R200 works in a different way to how F200 and SR300 work.
R200 is a stereo camera. In particular, it is an infrared stereo camera. In addition to being a passive IR stereo camera, it also has a controllable IR emmitter, which illuminates the scene with IR light when it's dark, and helps finding features in both IR cameras when an object doesn't have many, like a texture-less wall for example, which looks the same in both cameras.
Here's how the internals of the R200 look like:
You can see 3 cameras, the one between the others that looks more like a circle is the color camera, whereas the ones on the sides that look more like a square are IR cameras, not visible with the naked eye. The IR cameras are separated by about 7cm. That's the baseline for the stereo matching algorithm. This baseline defines the range of the generated depth map. The closer these IR cameras are, the closer they can detect depth with better accuracy, and the reverse is true, the farther away they are, the farther away they can detect depth. It's a similar concept to our human vision. If you close one eye and then the other, you will see mountains, or far away objects exactly at the same place in both eyes, but for closer objects they will appear at different places. That's the basis of how this camera works.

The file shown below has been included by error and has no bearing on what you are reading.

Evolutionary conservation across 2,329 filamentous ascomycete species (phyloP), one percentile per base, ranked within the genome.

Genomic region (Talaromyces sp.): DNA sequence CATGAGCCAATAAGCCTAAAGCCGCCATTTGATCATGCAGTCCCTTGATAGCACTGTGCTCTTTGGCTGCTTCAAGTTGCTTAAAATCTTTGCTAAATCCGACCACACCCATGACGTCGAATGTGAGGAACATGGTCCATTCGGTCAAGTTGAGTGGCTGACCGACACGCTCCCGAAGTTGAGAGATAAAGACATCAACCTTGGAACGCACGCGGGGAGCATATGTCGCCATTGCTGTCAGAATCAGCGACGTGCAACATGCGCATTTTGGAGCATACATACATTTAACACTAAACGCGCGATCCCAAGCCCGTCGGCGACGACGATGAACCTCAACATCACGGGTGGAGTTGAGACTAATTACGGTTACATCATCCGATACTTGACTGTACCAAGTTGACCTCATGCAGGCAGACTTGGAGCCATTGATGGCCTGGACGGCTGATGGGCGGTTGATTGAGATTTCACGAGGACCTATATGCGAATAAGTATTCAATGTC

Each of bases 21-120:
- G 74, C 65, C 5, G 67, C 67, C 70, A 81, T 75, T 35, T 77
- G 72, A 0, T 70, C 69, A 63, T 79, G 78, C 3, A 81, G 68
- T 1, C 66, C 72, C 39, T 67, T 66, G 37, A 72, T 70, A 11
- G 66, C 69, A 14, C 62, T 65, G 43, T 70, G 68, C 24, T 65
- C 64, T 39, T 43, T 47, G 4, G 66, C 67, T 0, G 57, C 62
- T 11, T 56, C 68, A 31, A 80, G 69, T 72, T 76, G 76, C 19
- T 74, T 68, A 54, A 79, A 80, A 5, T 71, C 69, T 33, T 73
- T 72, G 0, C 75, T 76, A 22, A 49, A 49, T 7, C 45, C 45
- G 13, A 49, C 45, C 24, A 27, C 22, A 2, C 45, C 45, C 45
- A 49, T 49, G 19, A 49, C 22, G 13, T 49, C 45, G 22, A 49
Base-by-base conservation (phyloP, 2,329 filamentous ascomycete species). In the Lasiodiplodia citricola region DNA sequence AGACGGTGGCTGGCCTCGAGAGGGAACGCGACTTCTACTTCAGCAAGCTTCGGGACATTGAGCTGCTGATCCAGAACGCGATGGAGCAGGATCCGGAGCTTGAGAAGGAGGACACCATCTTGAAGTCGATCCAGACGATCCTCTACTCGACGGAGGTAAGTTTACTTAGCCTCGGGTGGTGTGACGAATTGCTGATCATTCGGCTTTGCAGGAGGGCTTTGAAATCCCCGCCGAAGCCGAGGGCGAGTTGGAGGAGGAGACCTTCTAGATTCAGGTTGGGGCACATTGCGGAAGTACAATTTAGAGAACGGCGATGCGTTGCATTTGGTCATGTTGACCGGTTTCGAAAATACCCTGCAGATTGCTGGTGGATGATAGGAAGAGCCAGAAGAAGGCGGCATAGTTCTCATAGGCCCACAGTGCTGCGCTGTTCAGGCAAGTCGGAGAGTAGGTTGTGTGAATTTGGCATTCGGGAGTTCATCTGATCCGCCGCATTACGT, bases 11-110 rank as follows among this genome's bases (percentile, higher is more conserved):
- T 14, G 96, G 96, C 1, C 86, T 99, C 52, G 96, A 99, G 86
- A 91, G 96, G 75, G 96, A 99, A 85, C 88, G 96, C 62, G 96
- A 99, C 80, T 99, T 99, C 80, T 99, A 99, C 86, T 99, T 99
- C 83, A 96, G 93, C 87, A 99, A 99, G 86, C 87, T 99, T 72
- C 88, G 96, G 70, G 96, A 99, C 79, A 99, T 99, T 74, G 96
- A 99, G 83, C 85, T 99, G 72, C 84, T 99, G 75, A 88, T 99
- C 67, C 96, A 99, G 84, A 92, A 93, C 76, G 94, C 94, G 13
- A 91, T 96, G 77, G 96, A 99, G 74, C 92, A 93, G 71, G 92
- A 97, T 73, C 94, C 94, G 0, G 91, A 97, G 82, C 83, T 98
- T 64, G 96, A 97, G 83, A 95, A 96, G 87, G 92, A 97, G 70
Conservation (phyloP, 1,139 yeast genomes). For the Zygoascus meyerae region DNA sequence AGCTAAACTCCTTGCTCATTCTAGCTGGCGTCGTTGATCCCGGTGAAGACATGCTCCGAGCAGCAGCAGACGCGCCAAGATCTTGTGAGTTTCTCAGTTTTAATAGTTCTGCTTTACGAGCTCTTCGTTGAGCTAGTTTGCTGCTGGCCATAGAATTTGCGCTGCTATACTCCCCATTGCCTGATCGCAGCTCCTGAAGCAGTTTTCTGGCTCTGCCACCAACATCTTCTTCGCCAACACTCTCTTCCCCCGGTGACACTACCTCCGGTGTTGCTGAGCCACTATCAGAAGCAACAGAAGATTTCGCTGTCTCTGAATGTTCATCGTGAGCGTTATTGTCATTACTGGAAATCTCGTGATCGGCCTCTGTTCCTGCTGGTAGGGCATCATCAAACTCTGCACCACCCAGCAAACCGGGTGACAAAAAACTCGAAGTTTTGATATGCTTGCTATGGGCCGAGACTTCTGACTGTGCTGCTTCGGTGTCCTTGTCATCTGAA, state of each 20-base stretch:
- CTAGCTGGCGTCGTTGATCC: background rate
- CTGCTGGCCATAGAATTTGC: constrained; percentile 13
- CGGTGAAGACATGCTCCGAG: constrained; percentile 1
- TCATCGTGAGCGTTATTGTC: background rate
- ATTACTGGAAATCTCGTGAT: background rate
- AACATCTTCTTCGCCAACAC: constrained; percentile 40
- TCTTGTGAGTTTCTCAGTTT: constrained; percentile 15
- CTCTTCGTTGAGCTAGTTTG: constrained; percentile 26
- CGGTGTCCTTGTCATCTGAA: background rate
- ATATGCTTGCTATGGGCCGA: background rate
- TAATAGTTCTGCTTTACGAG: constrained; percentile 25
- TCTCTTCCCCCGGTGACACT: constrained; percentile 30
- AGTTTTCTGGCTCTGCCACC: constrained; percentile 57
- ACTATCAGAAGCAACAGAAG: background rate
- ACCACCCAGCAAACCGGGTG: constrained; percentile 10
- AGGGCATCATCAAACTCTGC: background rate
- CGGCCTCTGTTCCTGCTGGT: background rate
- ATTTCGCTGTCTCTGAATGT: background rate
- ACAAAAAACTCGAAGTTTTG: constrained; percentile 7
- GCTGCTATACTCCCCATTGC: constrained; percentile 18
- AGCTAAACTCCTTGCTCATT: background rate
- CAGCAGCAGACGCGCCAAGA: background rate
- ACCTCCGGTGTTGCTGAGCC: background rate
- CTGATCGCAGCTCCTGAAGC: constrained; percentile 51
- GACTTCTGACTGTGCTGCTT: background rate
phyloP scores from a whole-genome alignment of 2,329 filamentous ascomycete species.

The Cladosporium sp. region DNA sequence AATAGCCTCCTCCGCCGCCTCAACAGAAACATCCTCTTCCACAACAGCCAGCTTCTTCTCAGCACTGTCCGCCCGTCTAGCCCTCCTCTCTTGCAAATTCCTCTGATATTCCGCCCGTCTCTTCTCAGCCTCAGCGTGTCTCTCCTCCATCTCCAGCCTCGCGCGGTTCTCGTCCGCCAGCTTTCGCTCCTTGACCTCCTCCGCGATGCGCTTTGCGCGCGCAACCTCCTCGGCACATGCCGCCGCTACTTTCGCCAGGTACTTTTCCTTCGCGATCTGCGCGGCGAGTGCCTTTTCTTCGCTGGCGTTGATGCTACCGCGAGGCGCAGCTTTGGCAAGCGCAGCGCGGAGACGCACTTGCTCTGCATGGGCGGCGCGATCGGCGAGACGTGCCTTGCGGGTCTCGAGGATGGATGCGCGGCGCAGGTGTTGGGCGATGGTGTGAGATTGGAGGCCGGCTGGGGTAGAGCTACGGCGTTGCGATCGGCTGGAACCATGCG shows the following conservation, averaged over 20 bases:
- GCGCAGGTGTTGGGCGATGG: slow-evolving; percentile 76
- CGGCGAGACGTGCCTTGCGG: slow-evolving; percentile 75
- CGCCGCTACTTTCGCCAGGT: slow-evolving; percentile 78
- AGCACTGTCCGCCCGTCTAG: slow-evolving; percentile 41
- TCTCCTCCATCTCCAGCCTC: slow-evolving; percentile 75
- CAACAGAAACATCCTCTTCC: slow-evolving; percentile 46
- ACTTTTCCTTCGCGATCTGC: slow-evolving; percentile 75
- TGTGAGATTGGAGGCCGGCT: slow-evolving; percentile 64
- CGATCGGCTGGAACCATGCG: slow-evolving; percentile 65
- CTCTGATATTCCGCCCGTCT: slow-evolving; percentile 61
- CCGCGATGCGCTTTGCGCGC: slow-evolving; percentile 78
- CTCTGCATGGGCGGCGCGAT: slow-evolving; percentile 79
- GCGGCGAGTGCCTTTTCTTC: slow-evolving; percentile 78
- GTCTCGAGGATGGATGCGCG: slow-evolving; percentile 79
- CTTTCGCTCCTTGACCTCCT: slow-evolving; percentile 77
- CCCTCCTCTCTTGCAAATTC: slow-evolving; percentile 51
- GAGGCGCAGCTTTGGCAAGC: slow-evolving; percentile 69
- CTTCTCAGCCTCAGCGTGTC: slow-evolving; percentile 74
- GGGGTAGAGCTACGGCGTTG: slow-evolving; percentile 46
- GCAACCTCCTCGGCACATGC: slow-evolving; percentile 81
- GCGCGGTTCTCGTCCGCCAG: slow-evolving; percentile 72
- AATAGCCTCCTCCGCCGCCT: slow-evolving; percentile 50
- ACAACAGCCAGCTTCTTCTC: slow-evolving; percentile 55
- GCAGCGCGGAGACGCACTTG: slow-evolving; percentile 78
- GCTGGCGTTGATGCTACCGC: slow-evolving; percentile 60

In order to be able to detect these differences, you need texture, or things that look particularly interesting, so that you can see it in one camera, and recognize it in the other. If you stare at a blank wall for example, it will look the same with both eyes so no depth information can be generated, but if you sprinkle some paint in it, you will be able to detect the little specks of paint at different location on each eye, and get depth information. R200 uses IR light instead of paint to do exactly that. By adding points of IR light across the scene, those points will appear at different locations on each camera, so depth can be recovered even on surfaces with no texture. Note that no particular pattern is read back, they are just points located anywhere in the scene, depth comes directly from stereo matching.
To get a good quality depth map, you will need to correctly expose both cameras in order to get good images, good features, for good matches, to finally be able to get a good depth map. Note that this is particularly important outdoors where the sun outshines the emmitter, and may even overexpose the frames. Also, close objects may get overexposed by the IR emmitter. On the other hand, make sure that the frames are not underexposed.